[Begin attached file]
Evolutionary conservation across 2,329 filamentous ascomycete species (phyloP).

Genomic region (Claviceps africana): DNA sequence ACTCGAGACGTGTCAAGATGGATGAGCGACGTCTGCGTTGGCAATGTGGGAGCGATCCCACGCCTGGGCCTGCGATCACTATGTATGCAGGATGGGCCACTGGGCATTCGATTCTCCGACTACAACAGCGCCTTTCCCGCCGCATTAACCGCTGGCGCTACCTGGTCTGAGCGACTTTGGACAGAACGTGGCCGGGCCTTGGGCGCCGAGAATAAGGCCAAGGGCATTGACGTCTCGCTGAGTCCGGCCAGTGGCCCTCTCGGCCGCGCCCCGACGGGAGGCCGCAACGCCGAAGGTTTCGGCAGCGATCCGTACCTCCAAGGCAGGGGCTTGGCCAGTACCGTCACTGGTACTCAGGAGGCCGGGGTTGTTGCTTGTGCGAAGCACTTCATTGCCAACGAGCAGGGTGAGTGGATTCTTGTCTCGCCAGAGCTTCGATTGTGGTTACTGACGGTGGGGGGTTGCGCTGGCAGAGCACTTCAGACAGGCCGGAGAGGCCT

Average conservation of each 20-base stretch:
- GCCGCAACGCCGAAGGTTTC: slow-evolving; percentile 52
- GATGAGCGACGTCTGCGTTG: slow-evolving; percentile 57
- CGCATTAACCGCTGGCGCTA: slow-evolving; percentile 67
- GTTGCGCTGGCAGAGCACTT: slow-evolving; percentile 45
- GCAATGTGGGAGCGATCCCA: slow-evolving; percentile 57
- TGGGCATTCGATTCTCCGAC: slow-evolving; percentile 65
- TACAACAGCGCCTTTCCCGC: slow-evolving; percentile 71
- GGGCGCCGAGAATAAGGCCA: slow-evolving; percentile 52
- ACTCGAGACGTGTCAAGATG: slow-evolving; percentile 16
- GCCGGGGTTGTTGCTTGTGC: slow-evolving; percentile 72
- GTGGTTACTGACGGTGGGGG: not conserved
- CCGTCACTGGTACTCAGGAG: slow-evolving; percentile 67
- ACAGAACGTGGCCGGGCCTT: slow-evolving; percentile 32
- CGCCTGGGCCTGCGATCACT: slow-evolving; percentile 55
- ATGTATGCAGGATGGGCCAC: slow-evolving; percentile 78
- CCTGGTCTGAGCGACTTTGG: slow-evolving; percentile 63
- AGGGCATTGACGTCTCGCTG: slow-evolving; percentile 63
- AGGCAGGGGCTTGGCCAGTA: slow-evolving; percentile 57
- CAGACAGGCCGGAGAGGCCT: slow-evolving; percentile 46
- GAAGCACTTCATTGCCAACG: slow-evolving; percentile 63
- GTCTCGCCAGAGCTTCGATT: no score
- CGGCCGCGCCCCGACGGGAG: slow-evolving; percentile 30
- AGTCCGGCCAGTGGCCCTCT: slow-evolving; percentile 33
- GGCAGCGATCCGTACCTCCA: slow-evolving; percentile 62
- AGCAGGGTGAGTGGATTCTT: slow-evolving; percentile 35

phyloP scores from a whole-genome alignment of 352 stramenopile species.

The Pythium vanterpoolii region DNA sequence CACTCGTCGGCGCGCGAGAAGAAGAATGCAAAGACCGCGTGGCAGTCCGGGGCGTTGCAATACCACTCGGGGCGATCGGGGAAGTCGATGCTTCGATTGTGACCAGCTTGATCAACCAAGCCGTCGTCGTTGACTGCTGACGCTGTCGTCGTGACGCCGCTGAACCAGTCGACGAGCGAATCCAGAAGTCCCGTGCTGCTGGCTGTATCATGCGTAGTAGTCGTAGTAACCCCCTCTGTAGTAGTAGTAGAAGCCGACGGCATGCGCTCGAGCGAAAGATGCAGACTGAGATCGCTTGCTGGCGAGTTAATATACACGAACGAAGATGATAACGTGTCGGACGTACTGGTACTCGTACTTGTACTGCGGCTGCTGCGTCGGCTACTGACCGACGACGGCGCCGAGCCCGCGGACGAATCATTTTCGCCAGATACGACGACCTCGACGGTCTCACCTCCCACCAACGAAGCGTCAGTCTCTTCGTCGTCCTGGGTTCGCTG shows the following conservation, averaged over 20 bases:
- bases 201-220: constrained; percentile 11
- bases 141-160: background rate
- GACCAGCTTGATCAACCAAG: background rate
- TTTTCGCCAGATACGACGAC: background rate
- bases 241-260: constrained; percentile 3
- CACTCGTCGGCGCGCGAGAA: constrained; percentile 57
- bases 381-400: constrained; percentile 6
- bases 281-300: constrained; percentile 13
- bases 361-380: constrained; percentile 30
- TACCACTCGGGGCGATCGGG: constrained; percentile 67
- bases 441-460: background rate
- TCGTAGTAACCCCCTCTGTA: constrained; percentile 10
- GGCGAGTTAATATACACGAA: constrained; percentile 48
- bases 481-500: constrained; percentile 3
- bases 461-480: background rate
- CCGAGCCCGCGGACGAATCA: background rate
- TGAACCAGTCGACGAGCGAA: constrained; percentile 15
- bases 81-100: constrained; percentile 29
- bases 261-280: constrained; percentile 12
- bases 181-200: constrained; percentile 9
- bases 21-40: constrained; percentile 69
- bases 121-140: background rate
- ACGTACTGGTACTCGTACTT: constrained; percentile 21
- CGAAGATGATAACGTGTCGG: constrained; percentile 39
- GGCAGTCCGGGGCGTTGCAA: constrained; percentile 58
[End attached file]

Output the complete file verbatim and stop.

Evolutionary conservation across 2,329 filamentous ascomycete species (phyloP).

Genomic region (Claviceps africana): DNA sequence ACTCGAGACGTGTCAAGATGGATGAGCGACGTCTGCGTTGGCAATGTGGGAGCGATCCCACGCCTGGGCCTGCGATCACTATGTATGCAGGATGGGCCACTGGGCATTCGATTCTCCGACTACAACAGCGCCTTTCCCGCCGCATTAACCGCTGGCGCTACCTGGTCTGAGCGACTTTGGACAGAACGTGGCCGGGCCTTGGGCGCCGAGAATAAGGCCAAGGGCATTGACGTCTCGCTGAGTCCGGCCAGTGGCCCTCTCGGCCGCGCCCCGACGGGAGGCCGCAACGCCGAAGGTTTCGGCAGCGATCCGTACCTCCAAGGCAGGGGCTTGGCCAGTACCGTCACTGGTACTCAGGAGGCCGGGGTTGTTGCTTGTGCGAAGCACTTCATTGCCAACGAGCAGGGTGAGTGGATTCTTGTCTCGCCAGAGCTTCGATTGTGGTTACTGACGGTGGGGGGTTGCGCTGGCAGAGCACTTCAGACAGGCCGGAGAGGCCT

Average conservation of each 20-base stretch:
- GCCGCAACGCCGAAGGTTTC: slow-evolving; percentile 52
- GATGAGCGACGTCTGCGTTG: slow-evolving; percentile 57
- CGCATTAACCGCTGGCGCTA: slow-evolving; percentile 67
- GTTGCGCTGGCAGAGCACTT: slow-evolving; percentile 45
- GCAATGTGGGAGCGATCCCA: slow-evolving; percentile 57
- TGGGCATTCGATTCTCCGAC: slow-evolving; percentile 65
- TACAACAGCGCCTTTCCCGC: slow-evolving; percentile 71
- GGGCGCCGAGAATAAGGCCA: slow-evolving; percentile 52
- ACTCGAGACGTGTCAAGATG: slow-evolving; percentile 16
- GCCGGGGTTGTTGCTTGTGC: slow-evolving; percentile 72
- GTGGTTACTGACGGTGGGGG: not conserved
- CCGTCACTGGTACTCAGGAG: slow-evolving; percentile 67
- ACAGAACGTGGCCGGGCCTT: slow-evolving; percentile 32
- CGCCTGGGCCTGCGATCACT: slow-evolving; percentile 55
- ATGTATGCAGGATGGGCCAC: slow-evolving; percentile 78
- CCTGGTCTGAGCGACTTTGG: slow-evolving; percentile 63
- AGGGCATTGACGTCTCGCTG: slow-evolving; percentile 63
- AGGCAGGGGCTTGGCCAGTA: slow-evolving; percentile 57
- CAGACAGGCCGGAGAGGCCT: slow-evolving; percentile 46
- GAAGCACTTCATTGCCAACG: slow-evolving; percentile 63
- GTCTCGCCAGAGCTTCGATT: no score
- CGGCCGCGCCCCGACGGGAG: slow-evolving; percentile 30
- AGTCCGGCCAGTGGCCCTCT: slow-evolving; percentile 33
- GGCAGCGATCCGTACCTCCA: slow-evolving; percentile 62
- AGCAGGGTGAGTGGATTCTT: slow-evolving; percentile 35

phyloP scores from a whole-genome alignment of 352 stramenopile species.

The Pythium vanterpoolii region DNA sequence CACTCGTCGGCGCGCGAGAAGAAGAATGCAAAGACCGCGTGGCAGTCCGGGGCGTTGCAATACCACTCGGGGCGATCGGGGAAGTCGATGCTTCGATTGTGACCAGCTTGATCAACCAAGCCGTCGTCGTTGACTGCTGACGCTGTCGTCGTGACGCCGCTGAACCAGTCGACGAGCGAATCCAGAAGTCCCGTGCTGCTGGCTGTATCATGCGTAGTAGTCGTAGTAACCCCCTCTGTAGTAGTAGTAGAAGCCGACGGCATGCGCTCGAGCGAAAGATGCAGACTGAGATCGCTTGCTGGCGAGTTAATATACACGAACGAAGATGATAACGTGTCGGACGTACTGGTACTCGTACTTGTACTGCGGCTGCTGCGTCGGCTACTGACCGACGACGGCGCCGAGCCCGCGGACGAATCATTTTCGCCAGATACGACGACCTCGACGGTCTCACCTCCCACCAACGAAGCGTCAGTCTCTTCGTCGTCCTGGGTTCGCTG shows the following conservation, averaged over 20 bases:
- bases 201-220: constrained; percentile 11
- bases 141-160: background rate
- GACCAGCTTGATCAACCAAG: background rate
- TTTTCGCCAGATACGACGAC: background rate
- bases 241-260: constrained; percentile 3
- CACTCGTCGGCGCGCGAGAA: constrained; percentile 57
- bases 381-400: constrained; percentile 6
- bases 281-300: constrained; percentile 13
- bases 361-380: constrained; percentile 30
- TACCACTCGGGGCGATCGGG: constrained; percentile 67
- bases 441-460: background rate
- TCGTAGTAACCCCCTCTGTA: constrained; percentile 10
- GGCGAGTTAATATACACGAA: constrained; percentile 48
- bases 481-500: constrained; percentile 3
- bases 461-480: background rate
- CCGAGCCCGCGGACGAATCA: background rate
- TGAACCAGTCGACGAGCGAA: constrained; percentile 15
- bases 81-100: constrained; percentile 29
- bases 261-280: constrained; percentile 12
- bases 181-200: constrained; percentile 9
- bases 21-40: constrained; percentile 69
- bases 121-140: background rate
- ACGTACTGGTACTCGTACTT: constrained; percentile 21
- CGAAGATGATAACGTGTCGG: constrained; percentile 39
- GGCAGTCCGGGGCGTTGCAA: constrained; percentile 58